GST officers must not resort to violence during search

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The Tax Department’s allegation was on tax evasion of ₹5 crore by the petitioner. The Telangana High Court has asked Goods & Services Tax officials not to use violence against tax assessee or their relatives and employees during search, investigation or interrogation.

The respondents shall not use any acts of violence or torture against petitioner or their employees in furtherance of enquiry proceedings initiated. The division bench also asked enquiry to be initiated by another officer to be appointed by the Tax Department. In a matter before the court questioning whether officials belonging to the GST Intelligence Department of the Central Government can resort to physical violence while conducting interrogation in connection with proceedings initiated under law. 

The Tax Department’s allegation was on tax evasion of ₹5 crore by the petitioner. Any interrogation of petitioner or his employees needs to be done between 10:30 am and 05:00 pm on week days in the visible range of an advocate appointed by them, who shall not be in hearing range. The petitioner can be summoned to New Delhi for the purpose of the above enquiry by the Tax Department on one occasion for two to three days, and rest of their interrogation and those of their employees shall be conducted at Hyderabad by the Tax Department.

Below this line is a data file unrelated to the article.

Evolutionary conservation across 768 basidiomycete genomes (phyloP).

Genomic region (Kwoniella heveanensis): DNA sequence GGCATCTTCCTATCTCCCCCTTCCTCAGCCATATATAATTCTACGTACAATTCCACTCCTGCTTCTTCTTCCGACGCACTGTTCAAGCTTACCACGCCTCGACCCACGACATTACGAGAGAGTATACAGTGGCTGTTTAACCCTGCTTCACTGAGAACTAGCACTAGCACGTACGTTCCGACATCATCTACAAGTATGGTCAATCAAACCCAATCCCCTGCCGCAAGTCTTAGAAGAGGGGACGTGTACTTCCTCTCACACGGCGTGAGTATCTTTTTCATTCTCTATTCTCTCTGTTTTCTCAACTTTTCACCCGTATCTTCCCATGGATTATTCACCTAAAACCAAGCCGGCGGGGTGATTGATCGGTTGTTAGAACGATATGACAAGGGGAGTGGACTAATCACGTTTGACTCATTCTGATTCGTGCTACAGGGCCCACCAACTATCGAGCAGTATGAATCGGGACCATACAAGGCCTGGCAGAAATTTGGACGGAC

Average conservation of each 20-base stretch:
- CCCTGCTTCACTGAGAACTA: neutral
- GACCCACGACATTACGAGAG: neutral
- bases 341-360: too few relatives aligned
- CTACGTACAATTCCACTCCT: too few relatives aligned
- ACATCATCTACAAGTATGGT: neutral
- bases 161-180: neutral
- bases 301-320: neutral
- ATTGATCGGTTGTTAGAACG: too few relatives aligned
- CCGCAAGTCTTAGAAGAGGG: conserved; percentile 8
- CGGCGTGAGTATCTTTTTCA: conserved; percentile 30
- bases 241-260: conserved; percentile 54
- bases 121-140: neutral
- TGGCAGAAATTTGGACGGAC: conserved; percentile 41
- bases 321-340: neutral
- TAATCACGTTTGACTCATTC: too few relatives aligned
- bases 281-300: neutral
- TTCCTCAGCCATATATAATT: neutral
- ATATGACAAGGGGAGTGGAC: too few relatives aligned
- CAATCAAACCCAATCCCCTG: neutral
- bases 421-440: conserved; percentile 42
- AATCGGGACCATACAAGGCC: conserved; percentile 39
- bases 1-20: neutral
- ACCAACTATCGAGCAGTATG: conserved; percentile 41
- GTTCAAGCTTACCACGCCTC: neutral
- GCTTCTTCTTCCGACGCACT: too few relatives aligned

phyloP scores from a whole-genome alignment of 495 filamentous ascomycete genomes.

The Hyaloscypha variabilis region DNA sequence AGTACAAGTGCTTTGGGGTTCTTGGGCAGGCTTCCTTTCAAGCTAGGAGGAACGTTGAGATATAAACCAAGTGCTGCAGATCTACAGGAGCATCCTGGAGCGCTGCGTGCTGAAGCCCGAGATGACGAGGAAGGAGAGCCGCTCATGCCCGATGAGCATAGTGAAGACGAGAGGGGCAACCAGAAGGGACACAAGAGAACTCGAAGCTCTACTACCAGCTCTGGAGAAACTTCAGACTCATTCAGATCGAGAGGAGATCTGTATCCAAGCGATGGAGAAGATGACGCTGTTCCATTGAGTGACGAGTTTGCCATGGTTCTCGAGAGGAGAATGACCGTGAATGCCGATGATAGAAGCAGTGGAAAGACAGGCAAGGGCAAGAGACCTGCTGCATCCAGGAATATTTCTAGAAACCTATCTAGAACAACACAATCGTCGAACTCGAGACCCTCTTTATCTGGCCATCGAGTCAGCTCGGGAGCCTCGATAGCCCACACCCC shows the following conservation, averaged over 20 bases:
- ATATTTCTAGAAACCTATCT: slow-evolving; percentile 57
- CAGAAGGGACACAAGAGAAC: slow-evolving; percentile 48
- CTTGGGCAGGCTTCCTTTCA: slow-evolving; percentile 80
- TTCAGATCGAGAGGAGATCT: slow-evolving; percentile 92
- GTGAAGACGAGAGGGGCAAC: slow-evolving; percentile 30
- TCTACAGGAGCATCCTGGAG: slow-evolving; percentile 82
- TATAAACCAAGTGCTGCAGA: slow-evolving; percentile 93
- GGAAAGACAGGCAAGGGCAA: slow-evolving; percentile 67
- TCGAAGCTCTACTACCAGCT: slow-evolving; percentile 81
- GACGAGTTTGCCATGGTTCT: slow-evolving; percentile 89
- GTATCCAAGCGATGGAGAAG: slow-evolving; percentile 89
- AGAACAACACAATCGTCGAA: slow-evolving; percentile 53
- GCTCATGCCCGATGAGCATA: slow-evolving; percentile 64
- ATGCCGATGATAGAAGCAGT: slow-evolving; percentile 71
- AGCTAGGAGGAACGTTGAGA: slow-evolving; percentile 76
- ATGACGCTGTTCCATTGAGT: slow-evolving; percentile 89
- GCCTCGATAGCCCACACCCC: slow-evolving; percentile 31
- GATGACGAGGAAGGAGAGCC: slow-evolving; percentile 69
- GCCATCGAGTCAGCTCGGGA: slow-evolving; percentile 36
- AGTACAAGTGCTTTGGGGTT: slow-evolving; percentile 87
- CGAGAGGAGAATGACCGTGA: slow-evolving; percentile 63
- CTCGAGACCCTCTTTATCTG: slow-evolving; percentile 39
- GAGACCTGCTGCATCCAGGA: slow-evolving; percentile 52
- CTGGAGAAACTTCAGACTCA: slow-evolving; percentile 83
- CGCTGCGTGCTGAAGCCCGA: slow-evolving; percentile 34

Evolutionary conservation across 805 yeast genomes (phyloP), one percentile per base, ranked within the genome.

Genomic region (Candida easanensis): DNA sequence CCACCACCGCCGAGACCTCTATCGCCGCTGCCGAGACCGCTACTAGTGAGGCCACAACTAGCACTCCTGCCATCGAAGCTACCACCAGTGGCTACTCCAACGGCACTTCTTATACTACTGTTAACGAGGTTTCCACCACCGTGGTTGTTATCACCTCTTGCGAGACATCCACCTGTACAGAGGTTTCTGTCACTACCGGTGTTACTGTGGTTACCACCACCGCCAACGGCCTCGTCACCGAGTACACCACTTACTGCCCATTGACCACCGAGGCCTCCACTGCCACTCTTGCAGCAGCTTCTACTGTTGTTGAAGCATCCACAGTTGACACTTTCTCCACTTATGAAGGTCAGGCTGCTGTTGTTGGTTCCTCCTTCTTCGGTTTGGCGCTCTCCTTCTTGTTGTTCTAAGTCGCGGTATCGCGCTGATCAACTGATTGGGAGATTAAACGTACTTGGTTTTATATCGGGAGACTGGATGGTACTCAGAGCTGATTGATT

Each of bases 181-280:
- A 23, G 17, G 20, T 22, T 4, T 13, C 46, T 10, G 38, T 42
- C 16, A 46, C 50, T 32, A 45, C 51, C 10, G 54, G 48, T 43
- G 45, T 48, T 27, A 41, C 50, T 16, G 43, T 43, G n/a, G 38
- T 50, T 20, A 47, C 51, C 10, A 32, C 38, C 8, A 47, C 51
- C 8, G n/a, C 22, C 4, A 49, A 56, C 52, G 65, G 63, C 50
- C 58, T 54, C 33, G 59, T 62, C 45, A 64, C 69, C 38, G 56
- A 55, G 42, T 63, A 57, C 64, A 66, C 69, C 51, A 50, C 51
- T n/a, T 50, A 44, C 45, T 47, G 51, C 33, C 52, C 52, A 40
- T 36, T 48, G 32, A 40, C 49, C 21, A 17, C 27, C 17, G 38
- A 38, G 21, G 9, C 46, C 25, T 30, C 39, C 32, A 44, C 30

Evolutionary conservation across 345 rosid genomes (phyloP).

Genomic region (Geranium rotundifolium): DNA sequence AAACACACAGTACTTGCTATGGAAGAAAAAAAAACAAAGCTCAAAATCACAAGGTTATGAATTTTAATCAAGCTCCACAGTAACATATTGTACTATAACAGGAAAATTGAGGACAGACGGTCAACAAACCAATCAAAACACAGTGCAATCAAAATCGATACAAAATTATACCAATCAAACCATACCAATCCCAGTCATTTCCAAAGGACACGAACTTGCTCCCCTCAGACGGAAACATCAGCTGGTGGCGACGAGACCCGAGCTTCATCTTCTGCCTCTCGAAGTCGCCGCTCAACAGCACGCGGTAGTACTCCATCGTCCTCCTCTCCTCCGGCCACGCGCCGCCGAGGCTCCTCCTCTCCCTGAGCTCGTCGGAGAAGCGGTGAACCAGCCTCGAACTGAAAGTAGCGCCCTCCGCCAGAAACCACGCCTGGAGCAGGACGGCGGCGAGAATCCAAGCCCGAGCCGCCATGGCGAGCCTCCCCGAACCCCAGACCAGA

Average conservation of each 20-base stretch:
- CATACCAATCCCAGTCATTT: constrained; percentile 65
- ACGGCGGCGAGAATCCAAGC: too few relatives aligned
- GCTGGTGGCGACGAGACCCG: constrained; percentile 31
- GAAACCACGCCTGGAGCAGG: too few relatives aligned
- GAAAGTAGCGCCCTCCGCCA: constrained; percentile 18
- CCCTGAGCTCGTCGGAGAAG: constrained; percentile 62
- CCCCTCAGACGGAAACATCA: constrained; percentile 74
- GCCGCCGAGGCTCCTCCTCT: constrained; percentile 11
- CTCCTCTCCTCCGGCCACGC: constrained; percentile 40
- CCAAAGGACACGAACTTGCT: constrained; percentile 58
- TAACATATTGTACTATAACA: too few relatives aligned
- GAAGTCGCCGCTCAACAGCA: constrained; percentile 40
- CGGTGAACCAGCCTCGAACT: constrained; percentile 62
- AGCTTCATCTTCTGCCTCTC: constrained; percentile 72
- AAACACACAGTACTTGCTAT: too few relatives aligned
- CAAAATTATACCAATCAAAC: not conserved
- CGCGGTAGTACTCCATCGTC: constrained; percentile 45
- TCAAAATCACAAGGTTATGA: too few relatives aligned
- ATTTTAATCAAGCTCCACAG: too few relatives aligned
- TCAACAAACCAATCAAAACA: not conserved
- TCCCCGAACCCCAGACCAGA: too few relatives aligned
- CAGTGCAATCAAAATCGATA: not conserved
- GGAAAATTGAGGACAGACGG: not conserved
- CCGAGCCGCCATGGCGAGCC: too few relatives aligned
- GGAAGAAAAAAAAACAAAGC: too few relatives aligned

The Tax Department alleged that during the search, two of the petitioners tried to hamper and obstruct by way of physical assault on two officers of the rank of Deputy Directors. Another petitioner allegedly fled away from the scene with crucial evidence. After that police protection was sought and search proceedings were concluded under police protection. It was alleged that one of the officer was hit on his mouth and jaw by the employees of the petitioners.

The petitioners denied this. They said though there was no tax evasion, they had deposited ₹10 lakh as directed by the Tax Department and forced to say that the deposit was made not in the protest but voluntarily. The petitioners informed the court that tax officials acted in an illegal and arbitrary manner and assaulted three of the petitioners causing injury. They produced medical report and evidence of calling police. However, the police did not register FIR against tax officials but did so against the petitioner.

The court took note of the medical report produced by the petitioner. The report, given by a private hospital, did talk about injury.

The Tax Department alleged that the report was procured, but the court said that, “We do not agree with such contention because there is no presumption in law that doctors in private hospitals do not speak the truth and only government doctors speak the truth,”.

The Bench also mentioned that FIR not registered against the tax department by the police is not significant.

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